To minimize this problem, it's best to stake young trees (or even shrubs) to make them balanced. The two-stake method (at least 180 degrees apart) seems to work the best. It will help you secure the tree in its first and second year after transplanting.
Make sure to remove the stakes after two years, or else the tree will develop a weak trunk. After two years, the tree is strong enough to survive the winds, and winds actually help it develop a stronger trunk.
Another thing you might do to lessen the demands on the new root system is to prone out some of the top growth. However, experts don't agree whether this is necessary or not. There is some evidence that leaving the top growth actually stimulates the growth of the root system. Also, rich top growth provides balance of its own so you might not want to disturb it.
All in all, people disagree about whether pruning is necessary or not, so each person should decide if this is something they want to do or not. In any case, it's not recommended to prune simply for the balance. The tree or shrub will heal on its own and provide the balance needed.
Observe Your New Plant
It's important to know that any new transplant will be stressed out from the move alone, so you need to make sure that there are no other problems (such as pests or diseases), making the state of your tree even worse.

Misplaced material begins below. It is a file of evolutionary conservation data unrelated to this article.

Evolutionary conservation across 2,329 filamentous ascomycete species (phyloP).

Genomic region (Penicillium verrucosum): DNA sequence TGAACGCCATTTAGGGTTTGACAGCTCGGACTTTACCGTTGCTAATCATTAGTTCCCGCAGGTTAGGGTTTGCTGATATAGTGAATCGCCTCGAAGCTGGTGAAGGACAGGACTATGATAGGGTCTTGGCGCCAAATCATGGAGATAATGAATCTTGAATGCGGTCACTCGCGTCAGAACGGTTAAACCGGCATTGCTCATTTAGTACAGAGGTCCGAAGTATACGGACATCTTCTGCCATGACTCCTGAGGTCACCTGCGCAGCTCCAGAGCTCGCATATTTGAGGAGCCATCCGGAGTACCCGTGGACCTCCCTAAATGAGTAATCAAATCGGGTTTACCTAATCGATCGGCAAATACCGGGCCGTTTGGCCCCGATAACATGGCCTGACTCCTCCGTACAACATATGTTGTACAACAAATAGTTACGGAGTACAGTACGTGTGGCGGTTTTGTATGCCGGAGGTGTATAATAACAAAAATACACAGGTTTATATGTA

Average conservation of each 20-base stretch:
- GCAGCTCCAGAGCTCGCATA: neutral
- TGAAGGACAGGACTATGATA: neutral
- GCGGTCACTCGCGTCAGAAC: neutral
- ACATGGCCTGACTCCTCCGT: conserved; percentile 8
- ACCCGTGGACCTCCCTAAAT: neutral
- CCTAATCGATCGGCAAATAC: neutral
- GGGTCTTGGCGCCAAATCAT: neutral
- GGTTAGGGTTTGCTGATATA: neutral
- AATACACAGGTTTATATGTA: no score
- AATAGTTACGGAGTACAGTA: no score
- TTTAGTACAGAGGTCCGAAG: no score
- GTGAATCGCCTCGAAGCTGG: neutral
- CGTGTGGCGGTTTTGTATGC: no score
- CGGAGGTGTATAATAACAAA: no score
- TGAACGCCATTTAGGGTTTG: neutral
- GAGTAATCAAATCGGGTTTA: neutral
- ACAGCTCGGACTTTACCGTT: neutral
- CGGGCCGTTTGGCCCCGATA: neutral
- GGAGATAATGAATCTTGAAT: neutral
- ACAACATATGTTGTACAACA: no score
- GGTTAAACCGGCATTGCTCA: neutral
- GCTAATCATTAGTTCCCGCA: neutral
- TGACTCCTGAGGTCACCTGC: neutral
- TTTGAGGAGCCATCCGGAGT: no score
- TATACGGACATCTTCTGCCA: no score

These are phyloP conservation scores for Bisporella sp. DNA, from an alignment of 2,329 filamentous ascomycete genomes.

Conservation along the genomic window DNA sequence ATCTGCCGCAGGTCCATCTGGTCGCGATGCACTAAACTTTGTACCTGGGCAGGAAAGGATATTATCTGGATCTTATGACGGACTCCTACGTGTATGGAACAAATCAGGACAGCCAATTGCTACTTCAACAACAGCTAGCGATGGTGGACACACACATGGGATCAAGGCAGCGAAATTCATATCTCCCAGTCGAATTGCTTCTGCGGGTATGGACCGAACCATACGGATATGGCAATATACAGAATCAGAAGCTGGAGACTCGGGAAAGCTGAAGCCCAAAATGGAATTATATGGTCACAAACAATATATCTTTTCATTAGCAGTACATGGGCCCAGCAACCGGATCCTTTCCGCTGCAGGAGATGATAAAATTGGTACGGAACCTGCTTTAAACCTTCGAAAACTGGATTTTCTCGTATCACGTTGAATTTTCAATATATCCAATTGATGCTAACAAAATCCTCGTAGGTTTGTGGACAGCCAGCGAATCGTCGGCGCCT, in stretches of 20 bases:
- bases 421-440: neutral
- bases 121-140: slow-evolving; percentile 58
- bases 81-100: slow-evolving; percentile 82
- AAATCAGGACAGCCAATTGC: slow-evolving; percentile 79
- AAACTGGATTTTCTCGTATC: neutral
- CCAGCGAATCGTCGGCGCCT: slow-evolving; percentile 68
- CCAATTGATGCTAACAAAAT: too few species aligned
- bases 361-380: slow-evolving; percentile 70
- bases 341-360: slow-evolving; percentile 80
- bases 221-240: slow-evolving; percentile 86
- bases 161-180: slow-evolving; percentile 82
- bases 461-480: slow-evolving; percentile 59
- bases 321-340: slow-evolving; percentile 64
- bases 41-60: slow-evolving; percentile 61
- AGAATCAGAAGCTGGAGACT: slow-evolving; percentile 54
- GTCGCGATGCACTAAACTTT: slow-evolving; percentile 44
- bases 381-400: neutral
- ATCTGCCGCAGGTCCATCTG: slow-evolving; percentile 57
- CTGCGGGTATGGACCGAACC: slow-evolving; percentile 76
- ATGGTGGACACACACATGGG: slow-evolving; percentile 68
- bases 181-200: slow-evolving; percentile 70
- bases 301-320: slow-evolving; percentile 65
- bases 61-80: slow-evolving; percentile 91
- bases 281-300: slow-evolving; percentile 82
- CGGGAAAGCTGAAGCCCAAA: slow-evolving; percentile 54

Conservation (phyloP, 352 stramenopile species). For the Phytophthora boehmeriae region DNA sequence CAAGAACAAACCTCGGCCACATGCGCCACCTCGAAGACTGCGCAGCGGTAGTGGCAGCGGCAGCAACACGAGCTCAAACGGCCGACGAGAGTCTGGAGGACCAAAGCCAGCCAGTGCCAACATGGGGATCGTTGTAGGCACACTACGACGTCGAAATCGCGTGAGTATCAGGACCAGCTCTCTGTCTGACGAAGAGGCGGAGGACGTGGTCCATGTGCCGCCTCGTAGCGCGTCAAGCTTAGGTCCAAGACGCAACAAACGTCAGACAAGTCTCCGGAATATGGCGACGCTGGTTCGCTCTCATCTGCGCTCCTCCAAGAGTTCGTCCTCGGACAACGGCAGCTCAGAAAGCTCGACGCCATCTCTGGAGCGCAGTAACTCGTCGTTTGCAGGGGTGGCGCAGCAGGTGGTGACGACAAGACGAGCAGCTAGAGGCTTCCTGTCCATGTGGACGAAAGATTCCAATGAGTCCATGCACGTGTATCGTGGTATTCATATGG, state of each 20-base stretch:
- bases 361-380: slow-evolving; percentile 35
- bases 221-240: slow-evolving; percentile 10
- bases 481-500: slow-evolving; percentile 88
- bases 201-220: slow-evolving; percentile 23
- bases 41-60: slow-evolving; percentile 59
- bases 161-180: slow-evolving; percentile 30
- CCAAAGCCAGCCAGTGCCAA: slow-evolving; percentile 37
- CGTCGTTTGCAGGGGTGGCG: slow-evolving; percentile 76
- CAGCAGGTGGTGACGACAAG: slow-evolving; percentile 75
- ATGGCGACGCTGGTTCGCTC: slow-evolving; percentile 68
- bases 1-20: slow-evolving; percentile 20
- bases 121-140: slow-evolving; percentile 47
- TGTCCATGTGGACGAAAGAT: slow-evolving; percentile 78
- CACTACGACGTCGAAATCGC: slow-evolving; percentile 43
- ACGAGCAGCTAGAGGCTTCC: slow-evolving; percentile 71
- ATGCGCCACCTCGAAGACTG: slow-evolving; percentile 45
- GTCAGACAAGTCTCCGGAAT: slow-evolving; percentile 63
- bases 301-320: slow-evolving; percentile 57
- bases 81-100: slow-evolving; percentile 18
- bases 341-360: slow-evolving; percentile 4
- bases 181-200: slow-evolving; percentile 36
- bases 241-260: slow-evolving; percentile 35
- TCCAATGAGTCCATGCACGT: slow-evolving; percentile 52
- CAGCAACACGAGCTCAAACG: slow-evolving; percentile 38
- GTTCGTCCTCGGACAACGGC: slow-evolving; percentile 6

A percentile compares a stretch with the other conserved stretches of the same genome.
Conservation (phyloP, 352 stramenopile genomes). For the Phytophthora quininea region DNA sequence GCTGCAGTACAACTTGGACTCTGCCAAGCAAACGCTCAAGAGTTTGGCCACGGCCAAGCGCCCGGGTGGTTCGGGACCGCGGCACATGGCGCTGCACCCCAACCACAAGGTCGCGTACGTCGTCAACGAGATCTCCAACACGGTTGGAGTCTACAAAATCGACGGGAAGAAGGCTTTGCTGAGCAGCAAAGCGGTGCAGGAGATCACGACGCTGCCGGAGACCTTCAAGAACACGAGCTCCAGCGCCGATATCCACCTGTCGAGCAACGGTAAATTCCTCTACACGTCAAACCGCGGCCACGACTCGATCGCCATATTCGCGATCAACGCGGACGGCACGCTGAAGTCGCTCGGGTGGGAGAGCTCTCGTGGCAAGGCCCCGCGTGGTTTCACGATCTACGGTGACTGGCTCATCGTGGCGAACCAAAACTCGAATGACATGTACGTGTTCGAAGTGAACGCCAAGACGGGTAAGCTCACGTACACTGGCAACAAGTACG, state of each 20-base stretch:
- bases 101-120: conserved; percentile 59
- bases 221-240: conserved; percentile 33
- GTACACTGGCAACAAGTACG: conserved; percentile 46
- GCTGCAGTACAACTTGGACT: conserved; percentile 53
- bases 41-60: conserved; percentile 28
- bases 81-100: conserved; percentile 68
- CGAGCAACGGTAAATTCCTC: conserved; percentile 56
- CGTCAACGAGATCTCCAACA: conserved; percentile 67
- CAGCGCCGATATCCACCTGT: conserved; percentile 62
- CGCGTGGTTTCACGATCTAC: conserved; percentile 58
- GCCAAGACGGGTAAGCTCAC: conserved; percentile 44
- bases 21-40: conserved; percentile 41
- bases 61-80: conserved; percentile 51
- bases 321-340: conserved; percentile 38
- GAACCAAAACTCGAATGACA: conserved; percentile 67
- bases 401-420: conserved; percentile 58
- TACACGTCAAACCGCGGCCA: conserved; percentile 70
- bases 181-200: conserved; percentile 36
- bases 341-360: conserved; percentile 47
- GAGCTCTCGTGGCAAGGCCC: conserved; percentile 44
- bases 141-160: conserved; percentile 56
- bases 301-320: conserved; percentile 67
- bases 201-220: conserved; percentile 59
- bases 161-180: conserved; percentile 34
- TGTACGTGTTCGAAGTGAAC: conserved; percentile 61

For this reason, it's important to observe your new plant and examine it carefully for any signs of pests on the leaves and other potential problems. Check out the leaves on top and bottom. Make sure there are no pests on the base of the plant. Observe the plant for any potential signs of disease.
When in doubt, consult an expert. What you observe might be just a sign of a transplanting shock or it might be something different. This is why it's important to identify the problem correctly so you know what to do about it.
In case your tree or shrub goes through a transplanting shock in the first year, don't worry: it's fairly normal. Keep in mind that your new plant needs about a whole growing season to adjust to the new environment and to establish itself. Allow them to grow and get established, and simply observe them to see if there are some other problems you should check out.
In case your new plants don't look super-healthy in the first year or two after transplanting, accept this as normal and give them time to establish themselves. Do what you can to help them out (see the above tips) and in time, they will recover from any transplanting shock and they will look great in your garden!
Photo credit: Theen Moy